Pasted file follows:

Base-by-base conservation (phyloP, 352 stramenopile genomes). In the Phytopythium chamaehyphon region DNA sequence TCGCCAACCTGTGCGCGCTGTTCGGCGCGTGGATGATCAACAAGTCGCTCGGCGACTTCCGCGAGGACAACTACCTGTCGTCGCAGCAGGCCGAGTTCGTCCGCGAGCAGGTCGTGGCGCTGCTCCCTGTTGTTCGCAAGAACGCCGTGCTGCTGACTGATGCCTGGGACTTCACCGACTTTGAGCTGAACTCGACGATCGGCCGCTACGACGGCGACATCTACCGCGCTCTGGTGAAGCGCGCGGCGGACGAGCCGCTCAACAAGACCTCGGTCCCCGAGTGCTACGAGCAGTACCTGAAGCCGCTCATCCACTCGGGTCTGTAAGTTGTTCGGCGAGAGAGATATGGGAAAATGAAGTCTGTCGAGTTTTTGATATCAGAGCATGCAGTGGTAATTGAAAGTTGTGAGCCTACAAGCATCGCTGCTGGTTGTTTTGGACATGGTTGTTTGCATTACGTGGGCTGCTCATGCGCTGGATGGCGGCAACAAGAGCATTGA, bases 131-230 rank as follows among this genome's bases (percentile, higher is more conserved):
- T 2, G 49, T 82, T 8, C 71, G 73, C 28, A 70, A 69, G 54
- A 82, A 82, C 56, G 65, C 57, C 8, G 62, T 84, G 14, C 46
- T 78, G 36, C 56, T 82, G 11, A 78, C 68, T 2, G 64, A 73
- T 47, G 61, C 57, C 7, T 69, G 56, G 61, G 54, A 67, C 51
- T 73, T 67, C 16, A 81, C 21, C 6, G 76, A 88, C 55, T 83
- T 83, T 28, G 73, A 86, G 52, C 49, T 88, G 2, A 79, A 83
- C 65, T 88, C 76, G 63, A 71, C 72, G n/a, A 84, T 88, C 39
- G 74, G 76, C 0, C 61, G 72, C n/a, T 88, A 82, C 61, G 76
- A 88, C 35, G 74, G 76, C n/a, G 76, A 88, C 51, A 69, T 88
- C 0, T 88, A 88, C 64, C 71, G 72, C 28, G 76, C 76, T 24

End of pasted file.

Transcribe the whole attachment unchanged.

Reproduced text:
Base-by-base conservation (phyloP, 352 stramenopile genomes). In the Phytopythium chamaehyphon region DNA sequence TCGCCAACCTGTGCGCGCTGTTCGGCGCGTGGATGATCAACAAGTCGCTCGGCGACTTCCGCGAGGACAACTACCTGTCGTCGCAGCAGGCCGAGTTCGTCCGCGAGCAGGTCGTGGCGCTGCTCCCTGTTGTTCGCAAGAACGCCGTGCTGCTGACTGATGCCTGGGACTTCACCGACTTTGAGCTGAACTCGACGATCGGCCGCTACGACGGCGACATCTACCGCGCTCTGGTGAAGCGCGCGGCGGACGAGCCGCTCAACAAGACCTCGGTCCCCGAGTGCTACGAGCAGTACCTGAAGCCGCTCATCCACTCGGGTCTGTAAGTTGTTCGGCGAGAGAGATATGGGAAAATGAAGTCTGTCGAGTTTTTGATATCAGAGCATGCAGTGGTAATTGAAAGTTGTGAGCCTACAAGCATCGCTGCTGGTTGTTTTGGACATGGTTGTTTGCATTACGTGGGCTGCTCATGCGCTGGATGGCGGCAACAAGAGCATTGA, bases 131-230 rank as follows among this genome's bases (percentile, higher is more conserved):
- T 2, G 49, T 82, T 8, C 71, G 73, C 28, A 70, A 69, G 54
- A 82, A 82, C 56, G 65, C 57, C 8, G 62, T 84, G 14, C 46
- T 78, G 36, C 56, T 82, G 11, A 78, C 68, T 2, G 64, A 73
- T 47, G 61, C 57, C 7, T 69, G 56, G 61, G 54, A 67, C 51
- T 73, T 67, C 16, A 81, C 21, C 6, G 76, A 88, C 55, T 83
- T 83, T 28, G 73, A 86, G 52, C 49, T 88, G 2, A 79, A 83
- C 65, T 88, C 76, G 63, A 71, C 72, G n/a, A 84, T 88, C 39
- G 74, G 76, C 0, C 61, G 72, C n/a, T 88, A 82, C 61, G 76
- A 88, C 35, G 74, G 76, C n/a, G 76, A 88, C 51, A 69, T 88
- C 0, T 88, A 88, C 64, C 71, G 72, C 28, G 76, C 76, T 24